FSU psychologist elected as a fellow in prestigious American Psychological Association

| Wed, 10/05/22
Associate professor of psychology Michael Kofler.
Associate professor of psychology Michael Kofler. Photo by McKenzie Harris.

A Florida State University professor is being honored by the most prestigious psychological institution in the country on the heels of receiving a major National Institutes of Health grant to expand his research on the treatment of pediatric ADHD.

Associate professor of psychology Michael Kofler has been named a fellow of the American Psychological Association. The American Psychological Association is the leading scientific and professional organization representing psychology in the country with more than 133,000 members. Fellow status is granted only to members whose work has had an impact on the field of psychology beyond the local, state or regional level. Kofler is the seventh APA fellow from FSU.

“I was beyond excited and humbled to learn I was elected a fellow, especially considering this is the first year I was eligible to earn this title,” Kofler said. “Florida State has one of the strongest, most productive departments of psychology in the world, and I think this is just additional evidence of that.”

Kofler, who is a licensed psychologist and the founder of FSU’s Children’s Learning Clinic, focuses on improving long-term outcomes for children with attention-deficit/hyperactivity disorder, or ADHD. His work centers on strengthening the brain’s executive functions, which assist in planning and guiding behavior. His research has shown that unlike other gold-standard treatments for ADHD, central executive training creates long-lasting benefits in children affected by ADHD by targeting the source of the symptoms rather than the outward expressions.

In late 2021, this central executive training platform was patented to improve working memory deficits, instead of short-term memory deficits, in children with ADHD.

“My interest in this research began before graduate school when I worked in a residential psychiatric facility for adolescents,” Kofler said. “There was a very structured behavioral program in place that helped the kids show great improvements, but when we sent them home and the behavioral program wasn’t in place, parents reported the same behaviors that brought them to the facility in the first place.”

The NIH recently awarded Kofler a combined $9 million to expand his work in pediatric ADHD.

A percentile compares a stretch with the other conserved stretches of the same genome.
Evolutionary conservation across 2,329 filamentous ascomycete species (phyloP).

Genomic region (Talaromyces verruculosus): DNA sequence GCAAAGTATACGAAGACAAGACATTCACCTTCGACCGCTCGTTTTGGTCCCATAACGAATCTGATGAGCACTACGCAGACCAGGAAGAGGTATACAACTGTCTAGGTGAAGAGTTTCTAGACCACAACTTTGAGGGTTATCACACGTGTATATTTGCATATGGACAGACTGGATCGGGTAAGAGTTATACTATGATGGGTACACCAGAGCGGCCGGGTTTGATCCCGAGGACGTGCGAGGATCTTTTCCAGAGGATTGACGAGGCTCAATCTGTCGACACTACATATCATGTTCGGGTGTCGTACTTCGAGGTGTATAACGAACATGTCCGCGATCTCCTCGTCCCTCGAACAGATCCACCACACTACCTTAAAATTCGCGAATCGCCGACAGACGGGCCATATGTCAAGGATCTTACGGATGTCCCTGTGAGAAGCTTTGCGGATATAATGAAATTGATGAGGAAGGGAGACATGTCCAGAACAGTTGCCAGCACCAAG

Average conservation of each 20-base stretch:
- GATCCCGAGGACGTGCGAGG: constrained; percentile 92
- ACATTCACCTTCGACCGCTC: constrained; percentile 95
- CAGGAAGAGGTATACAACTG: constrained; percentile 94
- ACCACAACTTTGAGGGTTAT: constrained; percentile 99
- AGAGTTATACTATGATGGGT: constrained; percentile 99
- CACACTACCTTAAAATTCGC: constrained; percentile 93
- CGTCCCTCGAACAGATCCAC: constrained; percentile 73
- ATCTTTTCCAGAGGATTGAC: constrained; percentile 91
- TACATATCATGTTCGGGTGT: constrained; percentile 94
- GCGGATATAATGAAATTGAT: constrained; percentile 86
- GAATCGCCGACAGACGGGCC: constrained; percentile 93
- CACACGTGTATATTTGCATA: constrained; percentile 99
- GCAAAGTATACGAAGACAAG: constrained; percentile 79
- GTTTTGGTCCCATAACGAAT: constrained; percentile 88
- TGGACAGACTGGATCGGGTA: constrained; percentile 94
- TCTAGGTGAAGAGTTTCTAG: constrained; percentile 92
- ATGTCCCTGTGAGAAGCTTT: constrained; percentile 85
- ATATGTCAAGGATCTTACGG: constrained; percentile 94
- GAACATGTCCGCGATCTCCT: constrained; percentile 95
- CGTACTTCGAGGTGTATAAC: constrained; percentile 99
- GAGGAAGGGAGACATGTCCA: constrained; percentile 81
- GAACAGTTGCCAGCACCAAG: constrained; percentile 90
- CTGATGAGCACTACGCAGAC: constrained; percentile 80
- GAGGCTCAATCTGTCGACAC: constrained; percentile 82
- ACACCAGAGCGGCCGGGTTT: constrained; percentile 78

Kofler and his graduate mentor, University of Central Florida psychology Professor Mark Rapport, came to the conclusion that perhaps diagnostic manuals were wrong about ADHD — instead of attention deficits, hyperactivity, and impulsivity being the core causes of ADHD, these could be the outward effects. He then began investigating different cognitive processes and discovered that most cases of ADHD stem from difficulties in working memory, which led to the development of the Children’s Learning Clinic and Kofler’s central executive training therapy.

Since its inception in 2015, the FSU Children’s Learning Clinic has provided more than 300 no-cost evaluations and diagnoses of children’s disorders for local families and has published more than 100 peer-reviewed scientific studies on ADHD and related difficulties.

“Dr. Kofler is a rising star in the field of clinical psychology,” said Brad Schmidt, chair of the Department of Psychology. “He’s doing innovative and important work that’s getting the wide recognition it deserves. He’s chosen to focus on a problem that is very difficult to treat — his work is crucial in providing relief to those affected by attentional difficulties, both children and their families.”

Currently, the lab uses arcade-style video games to target different components of central executive functions associated with working memory that are translating into improvements in learning, impulse control, planning, organizing and emotion regulation. Grants are allowing these techniques to be expanded from the 8-13 years age range to children as young as 4-years-old and for these treatments to be combined with existing behavior management-based parent training.

Kofler, who earned his doctorate at UCF in 2010 before coming to Tallahassee in 2014, is also a member of the International Neuropsychological Society, Association for Behavioral and Cognitive Therapies, Society for Digital Mental Health, and the International Society for Research in Child and Adolescent Psychopathology. In addition, he serves as a consulting editor for the journal Child Neuropsychology, is a member of the editorial board for the journal Research in Child and Adolescent Psychopathology, and was awarded the young scientist research award from the national ADHD advocacy group Children and Adults with Attention-Deficit/Hyperactivity Disorder, or CHADD in 2012.